Facing the Challenges of Future Marine Power
In April 2018 we organised the NEXT GENERATION Marine Power & Propulsion conference in Southampton UK. We had a superb group onboard that debated the technical and financial challenges of marine hybridisation.
I was then invited to Westminster, home of the UK government, to present on 'Hybrid Power Utilisation in Offshore Marine Vessels' to the All Party Parliamentary Maritime and Ports Group.
As the UK and EU marine industries consider the implications of Brexit, requirements are likely to also change for professional and commercial operators. Will new regulations drive the demand for clean energy in all marine sectors - and will governments help to fund this new technology with subsidies or tax incentives?
If you want to know more about what we have learned about the future of 'hybrid' marine power from working with literally hundreds of stakeholders (including legislators - industry - investors - end user organisations) I will be in Amsterdam NL from 27 to 29 June at the Electric & Hybrid Marine Expo and chairing day 3 of the conference.
I will then be in Southampton UK from 2 to 5 July. Presenting at Speed@Seawork on ‘Balancing the Need for Speed with Reliability and Durability’. Then presenting at the Seawork conference on ‘The Hour Of Power - Hybrid Technology for Workboats, Patrol Vessels and Superyacht Tenders’.
How Can Marine Sectors Finance Hybrid Power
Ports and the offshore industry are now recognising the potential of utilising hybrid power linked to innovative propulsion systems. However, the cost of adopting hybrid technology on retrofit projects and new vessels requires a viable business case to justify higher capital expenditure (CAPEX). Operators cannot afford to go ‘green’ for no reason, there simply is not the margin to add on another layer of costs.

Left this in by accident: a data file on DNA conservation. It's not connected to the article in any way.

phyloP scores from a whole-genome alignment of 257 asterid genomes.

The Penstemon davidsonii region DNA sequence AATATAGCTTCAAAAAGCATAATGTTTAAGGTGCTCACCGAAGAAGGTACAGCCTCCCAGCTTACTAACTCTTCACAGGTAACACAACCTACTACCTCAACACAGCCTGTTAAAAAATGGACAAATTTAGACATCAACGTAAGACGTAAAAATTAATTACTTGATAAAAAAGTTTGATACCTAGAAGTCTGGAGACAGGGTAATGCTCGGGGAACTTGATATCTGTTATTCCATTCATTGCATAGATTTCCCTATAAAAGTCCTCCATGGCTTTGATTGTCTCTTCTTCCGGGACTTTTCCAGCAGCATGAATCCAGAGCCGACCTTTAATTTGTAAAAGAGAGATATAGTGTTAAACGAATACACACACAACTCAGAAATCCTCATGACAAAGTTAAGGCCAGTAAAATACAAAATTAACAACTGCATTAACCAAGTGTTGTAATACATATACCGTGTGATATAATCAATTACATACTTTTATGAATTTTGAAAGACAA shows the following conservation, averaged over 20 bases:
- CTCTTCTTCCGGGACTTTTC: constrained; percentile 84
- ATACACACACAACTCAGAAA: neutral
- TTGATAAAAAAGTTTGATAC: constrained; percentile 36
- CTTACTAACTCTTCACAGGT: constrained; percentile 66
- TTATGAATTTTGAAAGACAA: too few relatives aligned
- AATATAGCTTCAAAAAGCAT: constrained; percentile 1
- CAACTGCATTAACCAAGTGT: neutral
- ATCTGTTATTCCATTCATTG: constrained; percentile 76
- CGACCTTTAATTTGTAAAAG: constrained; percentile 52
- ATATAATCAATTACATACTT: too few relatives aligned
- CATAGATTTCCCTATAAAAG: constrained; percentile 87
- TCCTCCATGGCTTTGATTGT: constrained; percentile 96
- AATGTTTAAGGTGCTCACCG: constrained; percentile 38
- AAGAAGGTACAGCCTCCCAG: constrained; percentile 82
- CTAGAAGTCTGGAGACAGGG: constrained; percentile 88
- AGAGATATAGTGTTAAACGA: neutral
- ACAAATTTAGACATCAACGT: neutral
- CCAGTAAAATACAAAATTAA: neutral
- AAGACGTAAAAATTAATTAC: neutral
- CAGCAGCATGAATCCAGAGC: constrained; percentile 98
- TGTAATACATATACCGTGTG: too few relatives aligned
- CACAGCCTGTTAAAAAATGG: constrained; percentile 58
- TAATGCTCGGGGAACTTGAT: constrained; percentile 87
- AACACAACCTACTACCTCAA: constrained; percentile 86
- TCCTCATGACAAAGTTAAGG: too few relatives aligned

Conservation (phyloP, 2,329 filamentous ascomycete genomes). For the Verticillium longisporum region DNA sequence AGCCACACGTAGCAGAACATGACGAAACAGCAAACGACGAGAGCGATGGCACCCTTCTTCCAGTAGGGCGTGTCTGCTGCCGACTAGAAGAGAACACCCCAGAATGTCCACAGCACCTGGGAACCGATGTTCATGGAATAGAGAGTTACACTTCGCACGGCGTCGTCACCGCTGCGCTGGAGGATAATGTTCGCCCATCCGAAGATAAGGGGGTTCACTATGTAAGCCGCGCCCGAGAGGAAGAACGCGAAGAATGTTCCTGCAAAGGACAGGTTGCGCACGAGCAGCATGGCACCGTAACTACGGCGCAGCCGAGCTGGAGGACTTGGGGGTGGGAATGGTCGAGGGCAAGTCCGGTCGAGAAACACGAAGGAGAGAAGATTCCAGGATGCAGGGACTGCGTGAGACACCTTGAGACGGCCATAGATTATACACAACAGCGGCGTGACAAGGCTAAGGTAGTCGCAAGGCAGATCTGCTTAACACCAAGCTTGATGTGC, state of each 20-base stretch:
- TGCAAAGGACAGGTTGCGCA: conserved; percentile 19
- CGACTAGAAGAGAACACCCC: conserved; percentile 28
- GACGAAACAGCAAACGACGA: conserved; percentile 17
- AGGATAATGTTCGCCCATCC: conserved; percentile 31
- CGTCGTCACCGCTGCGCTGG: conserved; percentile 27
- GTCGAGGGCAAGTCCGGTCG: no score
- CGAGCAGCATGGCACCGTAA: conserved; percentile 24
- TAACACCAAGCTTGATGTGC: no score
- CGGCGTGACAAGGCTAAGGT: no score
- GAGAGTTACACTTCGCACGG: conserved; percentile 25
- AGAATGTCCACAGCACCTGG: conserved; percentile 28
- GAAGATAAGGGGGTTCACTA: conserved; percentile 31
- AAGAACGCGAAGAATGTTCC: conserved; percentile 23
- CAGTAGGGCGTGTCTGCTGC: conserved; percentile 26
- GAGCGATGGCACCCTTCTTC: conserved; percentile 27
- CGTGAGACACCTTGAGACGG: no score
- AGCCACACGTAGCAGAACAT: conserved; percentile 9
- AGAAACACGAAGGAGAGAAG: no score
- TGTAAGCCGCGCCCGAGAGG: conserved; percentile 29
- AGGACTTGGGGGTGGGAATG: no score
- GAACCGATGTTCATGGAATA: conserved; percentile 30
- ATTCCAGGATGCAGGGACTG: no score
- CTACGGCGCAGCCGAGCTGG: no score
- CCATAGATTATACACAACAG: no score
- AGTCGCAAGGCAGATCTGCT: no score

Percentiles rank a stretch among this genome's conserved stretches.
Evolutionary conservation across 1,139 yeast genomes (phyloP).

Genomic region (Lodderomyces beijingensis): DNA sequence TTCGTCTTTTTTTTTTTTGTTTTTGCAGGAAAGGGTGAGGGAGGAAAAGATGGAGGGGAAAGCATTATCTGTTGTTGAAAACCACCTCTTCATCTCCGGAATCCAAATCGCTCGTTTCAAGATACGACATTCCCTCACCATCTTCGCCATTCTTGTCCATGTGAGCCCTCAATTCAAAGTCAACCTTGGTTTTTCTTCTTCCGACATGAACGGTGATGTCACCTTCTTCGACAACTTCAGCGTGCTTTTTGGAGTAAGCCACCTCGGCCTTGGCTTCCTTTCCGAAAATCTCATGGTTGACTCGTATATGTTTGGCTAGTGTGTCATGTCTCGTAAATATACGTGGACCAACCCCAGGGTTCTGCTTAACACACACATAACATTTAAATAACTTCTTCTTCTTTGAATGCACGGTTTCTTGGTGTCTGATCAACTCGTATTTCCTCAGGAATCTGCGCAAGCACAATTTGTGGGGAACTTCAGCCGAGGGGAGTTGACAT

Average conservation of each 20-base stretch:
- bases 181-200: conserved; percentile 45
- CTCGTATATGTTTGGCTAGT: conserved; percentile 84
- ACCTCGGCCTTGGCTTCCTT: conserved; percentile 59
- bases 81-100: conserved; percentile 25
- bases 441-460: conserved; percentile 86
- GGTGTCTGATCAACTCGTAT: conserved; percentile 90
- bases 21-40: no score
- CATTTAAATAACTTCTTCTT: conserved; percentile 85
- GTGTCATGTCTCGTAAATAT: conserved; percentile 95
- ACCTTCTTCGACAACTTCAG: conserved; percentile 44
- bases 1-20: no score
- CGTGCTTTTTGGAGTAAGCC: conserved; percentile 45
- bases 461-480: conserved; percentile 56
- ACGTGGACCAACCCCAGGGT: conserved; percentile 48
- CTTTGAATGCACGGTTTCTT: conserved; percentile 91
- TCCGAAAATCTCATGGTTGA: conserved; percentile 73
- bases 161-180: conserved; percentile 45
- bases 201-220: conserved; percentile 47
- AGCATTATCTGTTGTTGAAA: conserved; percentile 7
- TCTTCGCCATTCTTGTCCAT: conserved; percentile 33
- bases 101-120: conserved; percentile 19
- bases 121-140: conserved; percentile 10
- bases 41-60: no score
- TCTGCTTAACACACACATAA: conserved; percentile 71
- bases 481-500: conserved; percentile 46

Maritime sectors need a viable business case or they need a compliance case. Which raises the burning question - how can the ports and offshore sector finance hybrid marine power?
Other transport sectors around the world are successfully utilising hybrid systems. Automotive manufacturers including Tesla and BMW are re-defining energy possibilities for land transport. Standardisation is helping to reduce costs and the technology is transitioning from high performance cars to city busses and the future of aviation.
Technology Readiness Level (TRL) is rated 1 to 9. Component parts of maritime hybrid powertrains typically achieve TRL8. By definition this is, ‘actual system completed and qualified through test and demonstration’. But maritime needs to move up to TRL9, ‘actual system proven through successful mission operations’...
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